• Stephen Harden

Make Sounds Come Out of Their Mouths

Improve your skills to get people to do what you need them to do.


I meet with leaders from more than 30 health care organizations a year. Everywhere I go, they tell me that communication issues present the biggest frustrations when trying to get their staffs to improve patient safety.


These health care leaders tell me:

• “They don’t listen.”

• “There’s no mindfulness.”

• “They don’t understand the importance of what we want them to do.”


These leaders are right. If you can’t communicate your vision of what must be done, how to do it, and why it must be done that way, there’s little hope of getting people to do what you want them to do. But, the communication problem is often not with the listener, it’s with the speaker.


Many managers have a fundamental misunderstanding of communication. If asked, they will say, “Communication is the transmission of information between people so that it is understood.” This view is wrong and prevents people from understanding and doing what you really want them to do.


Do you think you know what effective communication is?


BrainEffective communication is thought transmission: getting the thought that is in your head into another person’s head. Why? The brain thinks six times faster than the mouth can speak. Therefore, it is primarily a reactive instrument. The ear hears and the mind reacts.


Want proof? Go to your colleague and ask them to say the first thing that pops into their mind when you say a word. If you say “black” they will say “white.” If you say “soft,” they will say “hard.” If you say “tall,” they will say “short.” In fact, no matter what word you say, they will associate that word with something else and will almost never repeat the word you said.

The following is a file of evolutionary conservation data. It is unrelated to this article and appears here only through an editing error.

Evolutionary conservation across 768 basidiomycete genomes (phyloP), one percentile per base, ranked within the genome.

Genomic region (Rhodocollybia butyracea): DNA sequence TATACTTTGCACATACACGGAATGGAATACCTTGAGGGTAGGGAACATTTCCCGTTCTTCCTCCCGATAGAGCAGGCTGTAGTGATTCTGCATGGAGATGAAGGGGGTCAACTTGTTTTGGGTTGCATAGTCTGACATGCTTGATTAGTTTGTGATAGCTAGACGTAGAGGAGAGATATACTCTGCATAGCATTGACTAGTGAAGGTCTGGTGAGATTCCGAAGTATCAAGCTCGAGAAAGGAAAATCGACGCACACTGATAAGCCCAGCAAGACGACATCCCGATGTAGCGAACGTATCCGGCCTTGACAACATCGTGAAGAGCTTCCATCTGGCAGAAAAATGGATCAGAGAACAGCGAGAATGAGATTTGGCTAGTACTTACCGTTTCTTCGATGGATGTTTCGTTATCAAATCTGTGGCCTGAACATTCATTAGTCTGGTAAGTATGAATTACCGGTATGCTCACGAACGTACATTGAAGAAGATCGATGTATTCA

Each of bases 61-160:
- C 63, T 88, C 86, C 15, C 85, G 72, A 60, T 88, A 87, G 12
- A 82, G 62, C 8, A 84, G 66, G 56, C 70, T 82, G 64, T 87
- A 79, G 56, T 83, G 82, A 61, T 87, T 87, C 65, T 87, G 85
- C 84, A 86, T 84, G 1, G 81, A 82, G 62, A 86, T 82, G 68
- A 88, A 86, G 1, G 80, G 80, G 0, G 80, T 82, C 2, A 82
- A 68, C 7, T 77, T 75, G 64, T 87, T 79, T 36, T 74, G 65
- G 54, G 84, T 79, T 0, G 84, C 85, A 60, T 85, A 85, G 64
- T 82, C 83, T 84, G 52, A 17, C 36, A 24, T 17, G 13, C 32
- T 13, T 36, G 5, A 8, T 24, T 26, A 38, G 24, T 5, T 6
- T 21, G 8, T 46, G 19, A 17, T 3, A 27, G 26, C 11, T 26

If communication really was information transmission, when you said “black,” the other person would say “black.” But the mind is reactive, and it thinks of something else because of what you said. The things you say act as triggers to create other thoughts in the other person’s mind.


If you have an idea about compliance with a safety protocol that you want to appear in someone’s head, you must say something that will cause that specific idea to appear in their mind. When you speak to staff members and incessantly try to fix the problem you are experiencing by doing all the talking, you have no idea what thoughts have been transmitted into their heads.



How to know when they get it.


You can talk faster, slower, louder, longer, with more passion, or with more detail, but in reality YOU DON’T KNOW FOR SURE WHAT THOUGHTS HAVE BEEN TRANSMITTED TO THEIR HEADS. If you want to know what their brains are working on, YOU HAVE TO MAKE SOUNDS COME OUT OF THEIR MOUTHS. You have to think of ways to say what you want to say so that the other person will speak the thoughts you wanted to transmit to their brain.


This completely changes the emphasis of how you communicate. You will be talking less, and asking more questions - to make sounds come out of their mouths.


Here are some examples:

• “Can you tell me what is supposed to happen in this situation?”

• “Can you describe how, in detail, this procedure should be done?”

• “Why is it important that this method be followed?”

• “What are some of the potential consequences when a workaround is used here?”


By communicating this way, you will know if staff members have the thoughts in their heads that they must have to be able to do what you want them to do. Try it and see if it doesn’t make a difference.




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